You're also doing that more now? Before you were focused on the acting. Or not too focused, but more focused on the acting element of it.
Yeah. Often times, when I'm working I get a little depressed because it doesn't feel like I'm in my element. The camera is like a very large pendant around my neck that reminds me who I am.
What are some habits that keep you going? Maybe there's specific ones that apply to your photography, or maybe it's across the board.
I have a lot of them. Actually, since Saving Private Ryan, I've written in a journal, a variety of journals somewhere. Some had a lot of Polaroids. In fact, in the late 90s, I started writing in these big sketch books and I would try to put a Polaroid a day in there. And this lasted for some time. Sometimes it would be a Polaroid, sometimes it would be the bandage that was used to address a tattoo I got.
I have these books everywhere. But at a certain point that became too arduous, just insane. And I just kept a normal, much more mundane journal. Recently, in the last several months, I've stopped doing that everyday. I keep a digital. It's supposed to be a gratitude journal app, but really I use it to just keep track of shit.
I meditate. I try and do yoga, but I don't always. When I first got on Tumblr in 2010, I uploaded a photograph everyday for a year straight, which was generally an instant film that was scanned, because otherwise I couldn't upload one a day unless I was developing it myself.
That practice absolutely affected both my song writing and my picture taking. There's no way to separate the two because I became much more prolific in both regards. I don't do that anymore, but for awhile this Tumblr blog was an incredibly active place for me to express myself visually and aurally. I was like that with Instagram too, where I was like I’ve got to get the photo of the day. But it would generally be a photo from scanned images of analog film. It wouldn't be a photo I took that day necessarily. But that's fallen by the wayside.
Also, I'm in a weird place now with kids. We just had a baby some weeks ago and our older son started pre-school. I've barely been doing anything. It's literally about survival. Taking my kid to preschool and picking him up, and passing out.
What is something that you used to believe about photography that you had to change your mind about?
Photography has changed so much in terms of how it's made, and in terms of how it's distributed and exhibited and all that. I feel like what everyone once thought it was, it wasn't. I guess arguably like many things, like music and film and acting, and kind of almost like every artistic modality, I thought it was something that was more elite than it really is.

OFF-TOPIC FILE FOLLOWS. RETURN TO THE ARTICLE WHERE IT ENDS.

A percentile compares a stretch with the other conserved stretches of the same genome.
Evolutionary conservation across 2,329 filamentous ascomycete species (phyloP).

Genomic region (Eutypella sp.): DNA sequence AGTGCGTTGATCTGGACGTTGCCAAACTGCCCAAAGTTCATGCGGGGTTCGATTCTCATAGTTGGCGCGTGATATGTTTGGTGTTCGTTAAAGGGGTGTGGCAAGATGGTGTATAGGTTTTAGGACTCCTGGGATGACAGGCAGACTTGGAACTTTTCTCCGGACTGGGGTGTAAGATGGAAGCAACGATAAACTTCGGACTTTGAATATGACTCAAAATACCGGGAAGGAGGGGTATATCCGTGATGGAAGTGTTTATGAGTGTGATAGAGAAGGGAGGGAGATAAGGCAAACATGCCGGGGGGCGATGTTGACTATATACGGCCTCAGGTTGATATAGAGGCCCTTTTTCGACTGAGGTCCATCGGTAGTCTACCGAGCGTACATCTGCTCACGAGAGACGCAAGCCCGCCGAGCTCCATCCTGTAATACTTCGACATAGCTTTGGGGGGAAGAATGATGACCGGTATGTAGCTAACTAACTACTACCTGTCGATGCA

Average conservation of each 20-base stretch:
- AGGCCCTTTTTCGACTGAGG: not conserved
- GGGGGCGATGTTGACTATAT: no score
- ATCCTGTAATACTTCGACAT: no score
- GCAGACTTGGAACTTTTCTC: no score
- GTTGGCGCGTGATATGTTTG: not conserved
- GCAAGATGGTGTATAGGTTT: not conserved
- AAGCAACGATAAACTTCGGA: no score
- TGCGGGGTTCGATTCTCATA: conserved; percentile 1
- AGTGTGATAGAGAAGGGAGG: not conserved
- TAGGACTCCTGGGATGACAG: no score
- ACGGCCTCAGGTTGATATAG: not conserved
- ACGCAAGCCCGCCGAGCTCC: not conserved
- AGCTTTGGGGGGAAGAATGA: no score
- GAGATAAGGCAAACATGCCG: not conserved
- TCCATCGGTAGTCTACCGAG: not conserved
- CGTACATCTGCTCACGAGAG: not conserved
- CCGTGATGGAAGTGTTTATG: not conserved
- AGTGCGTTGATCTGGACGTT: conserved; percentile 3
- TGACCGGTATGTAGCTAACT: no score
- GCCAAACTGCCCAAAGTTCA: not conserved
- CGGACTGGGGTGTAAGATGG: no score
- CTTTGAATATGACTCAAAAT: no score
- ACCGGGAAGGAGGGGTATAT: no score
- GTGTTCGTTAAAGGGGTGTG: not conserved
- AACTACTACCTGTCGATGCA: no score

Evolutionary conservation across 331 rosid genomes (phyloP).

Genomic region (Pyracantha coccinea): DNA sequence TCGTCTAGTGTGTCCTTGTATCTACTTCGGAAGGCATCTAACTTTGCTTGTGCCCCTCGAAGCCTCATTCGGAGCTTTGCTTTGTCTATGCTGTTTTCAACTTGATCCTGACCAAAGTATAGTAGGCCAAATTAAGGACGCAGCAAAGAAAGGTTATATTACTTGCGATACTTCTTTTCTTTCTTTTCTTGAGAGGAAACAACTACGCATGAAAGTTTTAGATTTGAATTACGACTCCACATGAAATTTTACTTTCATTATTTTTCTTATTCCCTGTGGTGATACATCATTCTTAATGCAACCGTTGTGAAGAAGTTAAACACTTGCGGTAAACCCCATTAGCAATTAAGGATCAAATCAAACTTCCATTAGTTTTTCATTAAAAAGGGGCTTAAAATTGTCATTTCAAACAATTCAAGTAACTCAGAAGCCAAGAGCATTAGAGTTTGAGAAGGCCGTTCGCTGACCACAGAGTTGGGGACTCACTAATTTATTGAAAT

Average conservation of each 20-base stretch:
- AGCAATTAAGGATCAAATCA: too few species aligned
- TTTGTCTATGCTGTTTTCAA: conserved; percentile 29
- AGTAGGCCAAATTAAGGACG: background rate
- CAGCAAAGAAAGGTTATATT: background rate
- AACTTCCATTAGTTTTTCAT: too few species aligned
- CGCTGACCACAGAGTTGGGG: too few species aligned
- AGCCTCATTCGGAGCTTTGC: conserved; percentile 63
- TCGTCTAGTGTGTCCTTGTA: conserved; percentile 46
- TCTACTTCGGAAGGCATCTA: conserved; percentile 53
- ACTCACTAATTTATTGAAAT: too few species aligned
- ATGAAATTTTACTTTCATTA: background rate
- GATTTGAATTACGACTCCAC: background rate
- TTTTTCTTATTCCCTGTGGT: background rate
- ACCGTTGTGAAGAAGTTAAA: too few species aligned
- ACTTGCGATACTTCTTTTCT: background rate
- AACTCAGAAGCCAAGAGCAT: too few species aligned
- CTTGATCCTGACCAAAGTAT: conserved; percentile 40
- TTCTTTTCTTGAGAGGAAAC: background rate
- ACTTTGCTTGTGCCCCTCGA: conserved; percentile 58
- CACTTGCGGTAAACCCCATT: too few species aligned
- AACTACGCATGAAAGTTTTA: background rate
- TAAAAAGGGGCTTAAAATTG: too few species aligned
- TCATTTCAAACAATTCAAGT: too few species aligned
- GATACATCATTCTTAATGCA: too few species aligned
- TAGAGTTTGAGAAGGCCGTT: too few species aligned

I believe two things. I believe the democratization of art is both good and bad. I think it crowds the market place. I don't mean literally, although it does that as well. The obvious example is if you go onto Netflix, the joke is everybody loves Netflix, but nobody knows what to watch. And so never has that been more true about every medium. Things aren't curated the way that they used to be. You went to a record store and you see, oh, the guys that work here really love this record, and chances are you fucking loved it too. That was how it worked.
I super miss that, both as a practical, as someone who's a consumer of that stuff, and as someone who wanted to be appreciated as an artist by those people.
On the other hand, you're exposed to so much sharing of photography, so much visual information. And while it can really cloud your plate, and it's tough to figure out what your diet of imagery is going to be because it really isn't curated for you; it has also had a great influence on me. With my friend Ben, I would not have been exposed to his work were it not for social media. And we clearly overlap in influences, in much of the same way that these actors I used to hang out with all the time and get drunk with and spend my days with. You can see if you look at certain movies, you can literally see one of us doing an impression of the other person. It's kind of painfully obvious.
There's incredibly important things about the process of using manual photographic tools that do elevate one's work, though I don't necessarily think it's necessary to make a good image.